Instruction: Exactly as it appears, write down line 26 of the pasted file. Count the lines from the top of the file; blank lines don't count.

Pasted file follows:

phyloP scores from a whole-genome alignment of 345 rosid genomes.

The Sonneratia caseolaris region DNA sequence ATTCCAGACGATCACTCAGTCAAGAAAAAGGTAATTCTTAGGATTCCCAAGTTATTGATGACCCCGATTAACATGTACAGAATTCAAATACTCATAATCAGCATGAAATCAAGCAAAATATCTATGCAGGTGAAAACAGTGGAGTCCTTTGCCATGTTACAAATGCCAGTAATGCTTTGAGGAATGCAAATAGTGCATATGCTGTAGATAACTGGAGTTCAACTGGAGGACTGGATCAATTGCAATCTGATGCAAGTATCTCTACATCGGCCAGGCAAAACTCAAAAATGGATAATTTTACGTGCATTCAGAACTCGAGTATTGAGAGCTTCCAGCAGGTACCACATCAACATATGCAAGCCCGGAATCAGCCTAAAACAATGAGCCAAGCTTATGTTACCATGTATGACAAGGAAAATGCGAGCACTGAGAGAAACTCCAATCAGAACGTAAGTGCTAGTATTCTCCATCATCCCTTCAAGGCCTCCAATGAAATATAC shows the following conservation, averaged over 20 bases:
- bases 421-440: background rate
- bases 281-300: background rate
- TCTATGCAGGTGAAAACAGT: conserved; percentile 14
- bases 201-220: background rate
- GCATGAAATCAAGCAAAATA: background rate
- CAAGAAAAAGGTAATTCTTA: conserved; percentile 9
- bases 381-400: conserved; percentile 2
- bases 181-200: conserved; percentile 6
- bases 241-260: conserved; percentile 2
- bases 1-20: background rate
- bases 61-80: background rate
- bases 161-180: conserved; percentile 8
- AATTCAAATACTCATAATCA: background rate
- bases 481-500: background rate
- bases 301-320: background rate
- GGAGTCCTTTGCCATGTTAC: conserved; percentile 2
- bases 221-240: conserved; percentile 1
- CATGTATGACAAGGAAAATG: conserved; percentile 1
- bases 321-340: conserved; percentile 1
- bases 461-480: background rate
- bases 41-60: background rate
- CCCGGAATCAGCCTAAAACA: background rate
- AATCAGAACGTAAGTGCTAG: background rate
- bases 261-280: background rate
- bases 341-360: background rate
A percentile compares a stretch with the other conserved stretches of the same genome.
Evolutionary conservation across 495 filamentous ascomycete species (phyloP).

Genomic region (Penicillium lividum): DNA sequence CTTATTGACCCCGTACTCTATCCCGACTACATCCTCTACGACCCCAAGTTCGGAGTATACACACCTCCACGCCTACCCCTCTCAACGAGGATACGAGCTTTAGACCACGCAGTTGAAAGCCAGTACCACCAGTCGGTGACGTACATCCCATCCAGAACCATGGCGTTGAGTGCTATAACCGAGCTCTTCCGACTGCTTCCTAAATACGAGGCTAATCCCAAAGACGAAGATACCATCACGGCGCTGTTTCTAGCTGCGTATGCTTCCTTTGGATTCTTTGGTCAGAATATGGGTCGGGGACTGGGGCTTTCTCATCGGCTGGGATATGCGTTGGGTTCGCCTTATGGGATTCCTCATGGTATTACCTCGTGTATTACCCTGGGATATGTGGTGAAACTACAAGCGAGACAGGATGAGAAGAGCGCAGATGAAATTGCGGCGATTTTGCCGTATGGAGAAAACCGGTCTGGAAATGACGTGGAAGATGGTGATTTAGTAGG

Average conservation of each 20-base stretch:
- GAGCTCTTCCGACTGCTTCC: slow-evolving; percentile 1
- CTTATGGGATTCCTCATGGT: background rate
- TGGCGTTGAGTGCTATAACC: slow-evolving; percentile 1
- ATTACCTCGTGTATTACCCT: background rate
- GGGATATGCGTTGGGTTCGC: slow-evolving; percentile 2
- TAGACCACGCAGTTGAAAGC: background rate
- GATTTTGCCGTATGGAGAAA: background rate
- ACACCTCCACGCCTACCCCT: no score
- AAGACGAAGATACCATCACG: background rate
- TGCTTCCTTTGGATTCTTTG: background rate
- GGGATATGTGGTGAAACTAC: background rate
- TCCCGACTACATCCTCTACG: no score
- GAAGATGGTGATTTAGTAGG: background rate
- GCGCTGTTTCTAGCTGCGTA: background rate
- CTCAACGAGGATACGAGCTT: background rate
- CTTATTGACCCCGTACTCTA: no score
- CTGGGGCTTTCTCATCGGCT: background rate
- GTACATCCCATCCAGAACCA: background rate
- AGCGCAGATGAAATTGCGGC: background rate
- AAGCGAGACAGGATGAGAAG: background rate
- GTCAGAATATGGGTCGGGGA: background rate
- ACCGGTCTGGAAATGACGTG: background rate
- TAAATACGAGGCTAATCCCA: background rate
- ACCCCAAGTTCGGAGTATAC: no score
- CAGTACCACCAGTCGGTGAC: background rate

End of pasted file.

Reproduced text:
- bases 261-280: background rate